A close investigation of a new wave of “reflexive evangelicals,” whose playful critique of their own faith wins crowds.
Evangelicals have been scandalized by their association with Donald Trump, their megachurches summarily dismissed as “religious Walmarts.” In The Subversive Evangelical Peter Schuurman shows how a growing group of “reflexive evangelicals” use irony to critique their own tradition and distinguish themselves from the stereotype of right-wing evangelicalism.
Entering the Meeting House – an Ontario-based Anabaptist megachurch – as a participant observer, Schuurman discovers that the marketing is clever and the venue (a rented movie theatre) is attractive to the more than five thousand weekly attendees. But the heart of the church is its charismatic leader, Bruxy Cavey, whose anti-religious teaching and ironic tattoos offer a fresh image for evangelicals. This charisma, Schuurman argues, is not just the power of one individual; it is a dramatic production in which Cavey, his staff, and attendees cooperate, cultivating an identity as an “irreligious” megachurch and providing followers with a more culturally acceptable way to practise their faith in a secular age.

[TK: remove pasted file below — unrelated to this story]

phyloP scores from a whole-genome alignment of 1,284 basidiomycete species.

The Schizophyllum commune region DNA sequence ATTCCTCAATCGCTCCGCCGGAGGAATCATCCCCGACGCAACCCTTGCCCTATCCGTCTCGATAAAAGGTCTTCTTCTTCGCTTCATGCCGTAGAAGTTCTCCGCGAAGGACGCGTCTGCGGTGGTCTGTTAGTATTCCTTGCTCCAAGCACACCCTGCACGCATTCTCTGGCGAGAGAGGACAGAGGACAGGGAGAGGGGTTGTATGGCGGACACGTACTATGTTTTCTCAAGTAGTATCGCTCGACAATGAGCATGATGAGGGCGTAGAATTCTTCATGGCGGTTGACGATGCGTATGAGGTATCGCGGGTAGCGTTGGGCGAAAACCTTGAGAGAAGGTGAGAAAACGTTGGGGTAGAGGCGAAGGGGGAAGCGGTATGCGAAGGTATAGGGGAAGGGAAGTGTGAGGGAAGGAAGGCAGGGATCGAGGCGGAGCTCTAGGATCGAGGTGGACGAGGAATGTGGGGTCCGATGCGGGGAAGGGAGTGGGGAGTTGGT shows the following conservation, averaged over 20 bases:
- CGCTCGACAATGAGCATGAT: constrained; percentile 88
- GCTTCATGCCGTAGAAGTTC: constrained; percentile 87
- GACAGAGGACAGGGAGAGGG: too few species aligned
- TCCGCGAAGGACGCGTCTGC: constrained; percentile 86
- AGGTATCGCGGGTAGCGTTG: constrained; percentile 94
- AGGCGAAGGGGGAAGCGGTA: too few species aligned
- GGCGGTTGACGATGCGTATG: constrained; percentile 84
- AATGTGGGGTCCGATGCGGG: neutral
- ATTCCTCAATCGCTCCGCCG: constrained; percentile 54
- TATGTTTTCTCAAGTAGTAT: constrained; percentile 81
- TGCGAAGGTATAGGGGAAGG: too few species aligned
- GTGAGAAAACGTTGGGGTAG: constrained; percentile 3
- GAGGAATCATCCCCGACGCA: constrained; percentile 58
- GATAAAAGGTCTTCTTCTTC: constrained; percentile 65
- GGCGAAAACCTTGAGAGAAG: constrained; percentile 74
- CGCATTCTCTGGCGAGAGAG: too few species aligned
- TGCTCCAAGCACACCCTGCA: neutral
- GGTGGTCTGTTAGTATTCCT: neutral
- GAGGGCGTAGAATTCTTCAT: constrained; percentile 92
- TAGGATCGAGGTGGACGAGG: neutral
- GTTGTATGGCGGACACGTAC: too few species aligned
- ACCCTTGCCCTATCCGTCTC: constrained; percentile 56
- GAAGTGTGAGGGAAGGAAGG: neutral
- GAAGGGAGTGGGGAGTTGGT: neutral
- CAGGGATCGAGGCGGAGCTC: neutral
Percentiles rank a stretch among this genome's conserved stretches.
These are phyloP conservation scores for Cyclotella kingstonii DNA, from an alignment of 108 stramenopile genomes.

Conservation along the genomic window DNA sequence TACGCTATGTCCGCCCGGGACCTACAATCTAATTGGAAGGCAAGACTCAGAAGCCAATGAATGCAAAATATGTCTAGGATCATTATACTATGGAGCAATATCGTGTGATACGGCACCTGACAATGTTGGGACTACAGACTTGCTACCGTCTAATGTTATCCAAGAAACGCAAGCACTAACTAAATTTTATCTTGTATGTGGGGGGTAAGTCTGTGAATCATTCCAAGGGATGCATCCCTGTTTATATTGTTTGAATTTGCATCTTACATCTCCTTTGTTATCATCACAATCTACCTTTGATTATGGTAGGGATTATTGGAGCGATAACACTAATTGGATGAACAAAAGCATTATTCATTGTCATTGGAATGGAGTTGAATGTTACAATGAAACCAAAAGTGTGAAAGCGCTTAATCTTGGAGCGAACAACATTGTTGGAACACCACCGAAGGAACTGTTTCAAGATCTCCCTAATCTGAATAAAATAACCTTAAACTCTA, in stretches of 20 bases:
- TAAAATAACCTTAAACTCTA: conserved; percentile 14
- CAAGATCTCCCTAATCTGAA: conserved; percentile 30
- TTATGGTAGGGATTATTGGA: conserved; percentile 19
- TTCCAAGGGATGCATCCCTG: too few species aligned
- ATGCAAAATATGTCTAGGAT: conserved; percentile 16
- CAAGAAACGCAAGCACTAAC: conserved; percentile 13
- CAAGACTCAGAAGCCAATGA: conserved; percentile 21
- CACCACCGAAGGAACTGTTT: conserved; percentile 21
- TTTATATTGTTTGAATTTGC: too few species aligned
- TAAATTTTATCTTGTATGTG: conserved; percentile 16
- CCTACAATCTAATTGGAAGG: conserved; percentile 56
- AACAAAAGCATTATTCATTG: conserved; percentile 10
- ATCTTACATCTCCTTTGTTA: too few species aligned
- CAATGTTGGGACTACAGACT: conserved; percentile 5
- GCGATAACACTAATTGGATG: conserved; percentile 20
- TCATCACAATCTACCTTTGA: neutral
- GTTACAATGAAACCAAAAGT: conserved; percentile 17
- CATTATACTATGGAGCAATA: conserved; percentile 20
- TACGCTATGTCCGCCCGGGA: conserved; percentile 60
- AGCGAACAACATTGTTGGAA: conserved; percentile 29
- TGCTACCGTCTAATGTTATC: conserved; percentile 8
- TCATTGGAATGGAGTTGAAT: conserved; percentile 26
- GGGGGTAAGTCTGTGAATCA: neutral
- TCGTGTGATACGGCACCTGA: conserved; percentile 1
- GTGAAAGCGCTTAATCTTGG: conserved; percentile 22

Going behind the scenes to small group meetings, church dance parties, and the homes of attendees to investigate what motivates these reflexive evangelicals, Schuurman reveals a playful and provocative counterculture that distances itself from prevailing stereotypes while still embracing a conservative Christian faith.